The Arlo Chronicles

Presenting Arlo the Border Collie. Stay tuned for adventures in raising Arlo.

Arlo Training update- “Lie Down” and “Reach Back ”

another trek in the kettle moraine

another trek in the kettle moraine

Today is another miserable stormy day in the midwest. Here is a long overdue post.  Arlo is eight months old and most of the time he is an absolute joy.  He has his moments of naughtiness, but that is usually when we have failed to manage him properly, or a day when we have failed to exercise his body or mind.  He went through a pretty significant fear period around six months old and I doubt that will be the only one. His response was to “tail tuck and run” and I really had to work on that with him.  I’ll write about that in a future post.  Today, I want to share some fun training videos. I am teaching Arlo a lot of body awareness skills.  On a gloomy day like today, training Arlo is a real bright spot.

Here are links to two videos.  In one, I am working with Arlo on the “lie down” cue.  In another, I am teaching him to “reach back” with his hind legs and put them on a step .

Lie Down video link:   http://www.youtube.com/watch?v=Fk0aT7MtzyA

Reach Back video link: http://www.youtube.com/watch?v=D6TTxEP3kuU

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Flags, Shadows and Flies OH MY !

Kettle Morraine Landscape

Kettle Moraine Landscape

Arlo is just over 15 weeks now.  He’s definitely a “tween”.  Two weeks ago I started to see the tell-tale signs of a fear stage.  What I learned from Chris Bach ( The Third Way of dog training TTW) is that you want to help your dog through this stage, and prevent some of the fear responses from becoming ingrained personality traits.

When Arlo showed some signs of being spooked by the big flags you see around shopping centers, I supported him by helping him “check them out” and he did just fine.  The first time that he actually did a tail tuck and run, was two weeks ago at puppy class.  Normally, Arlo is super foody and is good about investigating things that scare him.  However, this time a fly was buzzing around his tail and he got totally out of body and wanted to run out of the building.  He wouldn’t take food, and I couldn’t get him to respond to any cues.  I took him outside to see if he could recover and start working again. He did and I brought him back in the building.  Again, the fly buzzed him and he did the same thing.  I realized I had no tools at the time to help him, and we left class early.

Of course this was upsetting to me.  I talked it over with Jennifer ( Call of the Wild School Jennifer) and she suggested I really get his sit/stay improved.  It’s so important to help a dog stay in their body when they get frightened.  During the next week, I proofed the sit/stay in all sorts of settings. We worked out on the hiking trails as hikers and cyclists went by.  I had Keith try to distract Arlo with Cowboy as well.  Jenn said to really put Arlo in conflict with his sit/stay.  When I went back to school this week we had another opportunity to work on keeping him calm, even in the presence of something bothersome.  Again, a fly buzzed around him and this time I had a tool.  I immediately called Arlo into front position and work his sit/stay.  He was still bothered, but he didn’t get so emotional and the work helped him stay calm and in his body.  Working on the sit/stay the week before helped me help Arlo.  As Jenn so thoughtfully said, “We want the dog to know that certain emotional states are not available to them.”  Meaning, even when you might want to freak out, there are ways to stay in control.  The sit/stay is such a beautiful skill for self-control and a great safety measure.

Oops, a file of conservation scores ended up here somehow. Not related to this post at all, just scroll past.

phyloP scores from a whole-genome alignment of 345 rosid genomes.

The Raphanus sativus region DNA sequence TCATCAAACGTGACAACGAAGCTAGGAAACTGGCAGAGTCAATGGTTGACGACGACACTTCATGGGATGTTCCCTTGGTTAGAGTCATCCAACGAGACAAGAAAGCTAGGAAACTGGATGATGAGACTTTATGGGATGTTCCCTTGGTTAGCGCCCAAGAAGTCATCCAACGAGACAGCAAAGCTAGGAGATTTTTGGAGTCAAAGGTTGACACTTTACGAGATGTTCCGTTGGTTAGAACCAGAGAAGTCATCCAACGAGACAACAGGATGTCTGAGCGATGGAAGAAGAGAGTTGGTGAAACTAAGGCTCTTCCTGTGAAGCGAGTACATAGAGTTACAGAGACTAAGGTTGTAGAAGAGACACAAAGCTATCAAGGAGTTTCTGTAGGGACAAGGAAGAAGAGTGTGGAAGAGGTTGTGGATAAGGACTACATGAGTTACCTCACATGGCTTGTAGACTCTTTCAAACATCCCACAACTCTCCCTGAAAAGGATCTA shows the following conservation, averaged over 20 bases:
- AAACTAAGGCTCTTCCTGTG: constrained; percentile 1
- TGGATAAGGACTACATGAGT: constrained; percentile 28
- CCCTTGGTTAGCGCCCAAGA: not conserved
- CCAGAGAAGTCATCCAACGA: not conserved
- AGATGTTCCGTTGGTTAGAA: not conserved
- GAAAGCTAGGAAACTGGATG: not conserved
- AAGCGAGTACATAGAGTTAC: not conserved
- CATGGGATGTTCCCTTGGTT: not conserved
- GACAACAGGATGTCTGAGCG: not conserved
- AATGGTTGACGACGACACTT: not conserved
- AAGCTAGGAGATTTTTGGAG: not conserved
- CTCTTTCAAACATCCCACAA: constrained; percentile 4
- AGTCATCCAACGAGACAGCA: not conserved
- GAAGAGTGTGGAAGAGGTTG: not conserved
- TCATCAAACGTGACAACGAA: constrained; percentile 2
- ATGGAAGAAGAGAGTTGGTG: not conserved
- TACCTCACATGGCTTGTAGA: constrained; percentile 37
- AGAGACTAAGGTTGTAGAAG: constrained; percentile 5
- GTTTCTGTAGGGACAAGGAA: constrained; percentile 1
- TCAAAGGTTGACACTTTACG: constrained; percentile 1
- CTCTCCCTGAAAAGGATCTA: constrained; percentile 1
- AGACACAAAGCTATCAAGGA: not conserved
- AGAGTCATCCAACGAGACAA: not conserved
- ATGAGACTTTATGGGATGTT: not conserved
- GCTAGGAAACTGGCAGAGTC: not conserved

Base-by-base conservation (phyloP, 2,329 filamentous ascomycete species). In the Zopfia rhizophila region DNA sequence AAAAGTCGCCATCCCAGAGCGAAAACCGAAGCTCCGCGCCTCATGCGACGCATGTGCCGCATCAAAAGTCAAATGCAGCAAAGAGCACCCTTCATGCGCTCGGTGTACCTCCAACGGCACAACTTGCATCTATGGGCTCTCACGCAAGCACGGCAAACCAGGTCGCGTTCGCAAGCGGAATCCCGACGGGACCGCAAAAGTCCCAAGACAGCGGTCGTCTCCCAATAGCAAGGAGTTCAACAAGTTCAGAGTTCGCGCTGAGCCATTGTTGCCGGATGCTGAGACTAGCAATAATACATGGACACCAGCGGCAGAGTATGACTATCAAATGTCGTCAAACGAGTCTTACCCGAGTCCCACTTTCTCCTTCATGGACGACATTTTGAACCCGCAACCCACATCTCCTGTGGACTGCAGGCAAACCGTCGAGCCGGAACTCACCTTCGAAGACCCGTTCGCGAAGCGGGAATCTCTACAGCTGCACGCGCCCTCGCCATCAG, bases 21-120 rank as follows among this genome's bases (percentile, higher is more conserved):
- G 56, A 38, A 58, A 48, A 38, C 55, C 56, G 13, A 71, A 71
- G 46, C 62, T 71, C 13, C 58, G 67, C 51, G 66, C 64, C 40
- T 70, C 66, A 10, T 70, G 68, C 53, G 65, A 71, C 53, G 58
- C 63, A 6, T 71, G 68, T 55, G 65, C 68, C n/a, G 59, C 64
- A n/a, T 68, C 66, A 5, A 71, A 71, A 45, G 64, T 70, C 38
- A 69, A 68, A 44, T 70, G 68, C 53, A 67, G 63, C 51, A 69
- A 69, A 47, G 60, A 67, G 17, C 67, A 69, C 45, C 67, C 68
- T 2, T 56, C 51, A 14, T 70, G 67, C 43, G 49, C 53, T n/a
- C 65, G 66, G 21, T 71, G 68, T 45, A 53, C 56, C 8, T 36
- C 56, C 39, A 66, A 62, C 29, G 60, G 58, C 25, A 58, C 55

I also noticed that Arlo was afraid of my shadow that was created by the flood lights outside.  He was “woof woofing” at my shadow.  It wasn’t such a big spook that he couldn’t engage in play.  One thing I’ve learned over the years is if you can engage a dog’s drives during a fearful episode, you can really help them through it.  It’s the dogs whose drives become so suppressed that are the most challenging.

Lots of skills are coming together.  Leash walking is a real pleasure now.  Alro is learning that when he is on leash, Cowboy is not available to him.  His collar response is great.  When he feels pressure on the collar he softens and doesn’t pull.  Now when a cyclist or runner passes by, he turns around to look at me and sits.  The sight of the distracting now means “turn away and look at Judy”.  I’m really happy about that.  He still has a little trouble when he sees other dogs, but we continue to proof.  Anytime something is a challenge, it becomes an opportunity to proof the skill.  Arlo’s recall is quite impressive. Today while hiking, we practiced a lot.  He turns swiftly and runs quickly back to me.  I expect some of these skills to deteriorate during adolescence which is right around the corner.  However, I’m prepared and happy to have a pretty good foundation going.  This puppy loves to train and it’s really my challenge to keep giving him enough challenges.